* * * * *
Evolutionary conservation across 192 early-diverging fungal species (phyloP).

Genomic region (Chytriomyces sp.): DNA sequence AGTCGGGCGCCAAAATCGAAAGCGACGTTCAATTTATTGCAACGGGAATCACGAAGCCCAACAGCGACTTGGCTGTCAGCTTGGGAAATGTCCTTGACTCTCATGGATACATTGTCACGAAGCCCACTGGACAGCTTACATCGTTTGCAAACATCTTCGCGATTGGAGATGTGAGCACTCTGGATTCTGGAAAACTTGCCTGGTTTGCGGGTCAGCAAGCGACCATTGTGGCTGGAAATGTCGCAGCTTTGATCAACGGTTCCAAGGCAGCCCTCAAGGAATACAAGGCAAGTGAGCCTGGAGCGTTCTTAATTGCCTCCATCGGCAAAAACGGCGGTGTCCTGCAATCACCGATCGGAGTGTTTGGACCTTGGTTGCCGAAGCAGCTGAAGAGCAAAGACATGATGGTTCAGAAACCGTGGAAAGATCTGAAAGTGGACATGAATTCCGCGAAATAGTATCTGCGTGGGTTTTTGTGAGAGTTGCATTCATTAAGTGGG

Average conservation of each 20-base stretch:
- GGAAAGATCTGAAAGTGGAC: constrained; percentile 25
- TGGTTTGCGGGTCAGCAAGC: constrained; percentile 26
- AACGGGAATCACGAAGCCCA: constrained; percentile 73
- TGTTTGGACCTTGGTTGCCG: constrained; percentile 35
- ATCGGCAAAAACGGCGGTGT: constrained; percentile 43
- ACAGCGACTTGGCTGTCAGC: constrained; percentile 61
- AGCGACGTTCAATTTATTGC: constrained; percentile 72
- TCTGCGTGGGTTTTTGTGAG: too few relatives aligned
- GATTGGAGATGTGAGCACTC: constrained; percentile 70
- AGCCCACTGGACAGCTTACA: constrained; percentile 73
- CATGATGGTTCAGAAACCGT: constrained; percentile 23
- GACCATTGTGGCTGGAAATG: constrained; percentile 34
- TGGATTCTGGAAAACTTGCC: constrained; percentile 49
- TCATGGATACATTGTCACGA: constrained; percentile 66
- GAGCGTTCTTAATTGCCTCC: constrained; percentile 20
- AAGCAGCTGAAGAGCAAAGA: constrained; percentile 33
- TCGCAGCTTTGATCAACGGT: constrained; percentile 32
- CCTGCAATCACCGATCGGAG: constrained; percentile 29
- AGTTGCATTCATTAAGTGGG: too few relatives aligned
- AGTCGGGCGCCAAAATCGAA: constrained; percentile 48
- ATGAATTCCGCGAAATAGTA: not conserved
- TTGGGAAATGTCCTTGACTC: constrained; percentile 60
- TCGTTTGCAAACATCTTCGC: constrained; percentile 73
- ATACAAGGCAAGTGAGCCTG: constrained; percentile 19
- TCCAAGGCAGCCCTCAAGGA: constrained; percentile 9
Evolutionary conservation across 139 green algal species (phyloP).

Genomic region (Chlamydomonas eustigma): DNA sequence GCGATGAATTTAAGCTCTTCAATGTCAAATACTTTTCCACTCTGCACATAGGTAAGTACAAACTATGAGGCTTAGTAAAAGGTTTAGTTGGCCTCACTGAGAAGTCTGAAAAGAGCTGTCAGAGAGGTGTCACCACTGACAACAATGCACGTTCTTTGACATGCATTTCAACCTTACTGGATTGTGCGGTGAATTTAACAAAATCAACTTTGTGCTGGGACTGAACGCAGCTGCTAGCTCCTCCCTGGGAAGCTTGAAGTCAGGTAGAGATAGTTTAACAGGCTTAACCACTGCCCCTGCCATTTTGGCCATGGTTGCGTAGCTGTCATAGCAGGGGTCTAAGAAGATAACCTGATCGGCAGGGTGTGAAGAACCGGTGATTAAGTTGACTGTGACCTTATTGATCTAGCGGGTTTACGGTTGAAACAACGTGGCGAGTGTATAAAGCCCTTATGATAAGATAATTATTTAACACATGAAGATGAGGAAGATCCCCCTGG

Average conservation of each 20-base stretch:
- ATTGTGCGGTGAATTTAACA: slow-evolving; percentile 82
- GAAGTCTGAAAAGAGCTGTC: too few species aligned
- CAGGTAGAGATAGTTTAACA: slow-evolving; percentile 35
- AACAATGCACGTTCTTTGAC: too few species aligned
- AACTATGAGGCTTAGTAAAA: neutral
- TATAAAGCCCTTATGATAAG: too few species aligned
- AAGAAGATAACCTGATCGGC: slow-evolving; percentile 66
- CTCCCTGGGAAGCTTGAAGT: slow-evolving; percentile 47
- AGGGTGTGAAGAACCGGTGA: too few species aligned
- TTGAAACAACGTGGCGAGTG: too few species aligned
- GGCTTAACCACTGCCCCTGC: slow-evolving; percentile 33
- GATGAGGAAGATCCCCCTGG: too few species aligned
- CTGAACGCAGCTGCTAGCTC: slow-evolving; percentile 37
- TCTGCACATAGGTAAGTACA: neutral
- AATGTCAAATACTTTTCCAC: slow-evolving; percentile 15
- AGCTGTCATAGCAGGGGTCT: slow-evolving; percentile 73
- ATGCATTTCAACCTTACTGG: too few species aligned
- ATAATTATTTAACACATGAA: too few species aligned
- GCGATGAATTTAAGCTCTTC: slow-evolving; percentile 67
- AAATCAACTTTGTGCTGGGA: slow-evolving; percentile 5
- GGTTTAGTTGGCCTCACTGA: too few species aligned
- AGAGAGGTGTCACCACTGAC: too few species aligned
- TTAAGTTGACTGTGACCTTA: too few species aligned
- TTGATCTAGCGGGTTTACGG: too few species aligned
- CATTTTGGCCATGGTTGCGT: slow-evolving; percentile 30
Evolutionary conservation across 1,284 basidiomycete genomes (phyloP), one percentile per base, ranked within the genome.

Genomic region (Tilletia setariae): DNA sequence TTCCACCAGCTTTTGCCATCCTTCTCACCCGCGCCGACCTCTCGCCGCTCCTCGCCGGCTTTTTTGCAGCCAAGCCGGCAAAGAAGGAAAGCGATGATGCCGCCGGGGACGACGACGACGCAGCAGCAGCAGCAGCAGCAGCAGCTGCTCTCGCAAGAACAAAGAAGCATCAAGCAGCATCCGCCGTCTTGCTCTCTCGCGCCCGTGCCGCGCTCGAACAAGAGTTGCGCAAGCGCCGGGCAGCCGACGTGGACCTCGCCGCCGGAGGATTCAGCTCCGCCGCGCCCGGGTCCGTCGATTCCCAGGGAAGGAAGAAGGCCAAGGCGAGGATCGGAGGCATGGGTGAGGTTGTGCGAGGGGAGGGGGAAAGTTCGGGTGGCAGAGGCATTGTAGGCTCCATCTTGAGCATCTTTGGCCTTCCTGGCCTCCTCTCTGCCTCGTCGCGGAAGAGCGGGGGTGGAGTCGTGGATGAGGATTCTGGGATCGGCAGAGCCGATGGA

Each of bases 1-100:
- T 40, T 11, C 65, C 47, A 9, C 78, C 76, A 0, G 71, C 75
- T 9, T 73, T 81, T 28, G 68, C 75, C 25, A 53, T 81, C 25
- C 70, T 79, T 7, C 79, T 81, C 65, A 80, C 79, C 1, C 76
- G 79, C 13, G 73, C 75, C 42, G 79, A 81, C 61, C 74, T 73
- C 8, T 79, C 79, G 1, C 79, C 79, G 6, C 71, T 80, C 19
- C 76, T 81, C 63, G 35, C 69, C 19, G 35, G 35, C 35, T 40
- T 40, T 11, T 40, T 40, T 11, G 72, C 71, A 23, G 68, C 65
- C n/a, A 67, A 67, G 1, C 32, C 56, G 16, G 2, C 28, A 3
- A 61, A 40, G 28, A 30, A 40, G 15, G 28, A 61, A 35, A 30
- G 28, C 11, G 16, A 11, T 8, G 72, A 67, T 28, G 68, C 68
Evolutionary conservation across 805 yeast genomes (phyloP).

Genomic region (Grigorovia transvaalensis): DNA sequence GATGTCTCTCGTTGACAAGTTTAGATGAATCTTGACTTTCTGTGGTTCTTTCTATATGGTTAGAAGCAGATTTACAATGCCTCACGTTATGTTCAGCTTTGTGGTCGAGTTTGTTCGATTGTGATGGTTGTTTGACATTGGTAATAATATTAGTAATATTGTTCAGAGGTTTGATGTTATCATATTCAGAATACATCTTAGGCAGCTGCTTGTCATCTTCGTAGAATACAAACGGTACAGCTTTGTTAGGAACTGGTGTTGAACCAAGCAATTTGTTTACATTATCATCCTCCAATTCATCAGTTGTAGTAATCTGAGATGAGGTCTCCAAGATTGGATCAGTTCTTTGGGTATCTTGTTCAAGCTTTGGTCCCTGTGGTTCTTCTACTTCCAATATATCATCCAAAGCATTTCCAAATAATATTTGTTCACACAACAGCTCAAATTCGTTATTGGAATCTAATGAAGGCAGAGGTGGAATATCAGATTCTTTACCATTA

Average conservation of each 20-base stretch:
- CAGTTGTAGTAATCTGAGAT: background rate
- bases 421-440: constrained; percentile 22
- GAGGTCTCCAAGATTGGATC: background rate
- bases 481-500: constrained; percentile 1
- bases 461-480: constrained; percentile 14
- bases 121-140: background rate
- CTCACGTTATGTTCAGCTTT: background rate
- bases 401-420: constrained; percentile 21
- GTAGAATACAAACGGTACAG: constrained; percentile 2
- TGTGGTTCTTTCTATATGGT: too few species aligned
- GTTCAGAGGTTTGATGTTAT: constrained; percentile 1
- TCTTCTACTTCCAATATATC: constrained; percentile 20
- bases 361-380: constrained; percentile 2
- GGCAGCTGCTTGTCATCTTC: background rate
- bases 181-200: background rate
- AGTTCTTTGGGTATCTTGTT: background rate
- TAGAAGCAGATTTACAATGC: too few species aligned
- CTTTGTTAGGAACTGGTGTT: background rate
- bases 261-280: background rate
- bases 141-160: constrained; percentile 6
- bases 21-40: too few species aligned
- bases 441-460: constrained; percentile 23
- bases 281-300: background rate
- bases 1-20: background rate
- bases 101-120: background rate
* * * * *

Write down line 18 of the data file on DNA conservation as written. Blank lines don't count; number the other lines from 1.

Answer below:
- GAGCGTTCTTAATTGCCTCC: constrained; percentile 20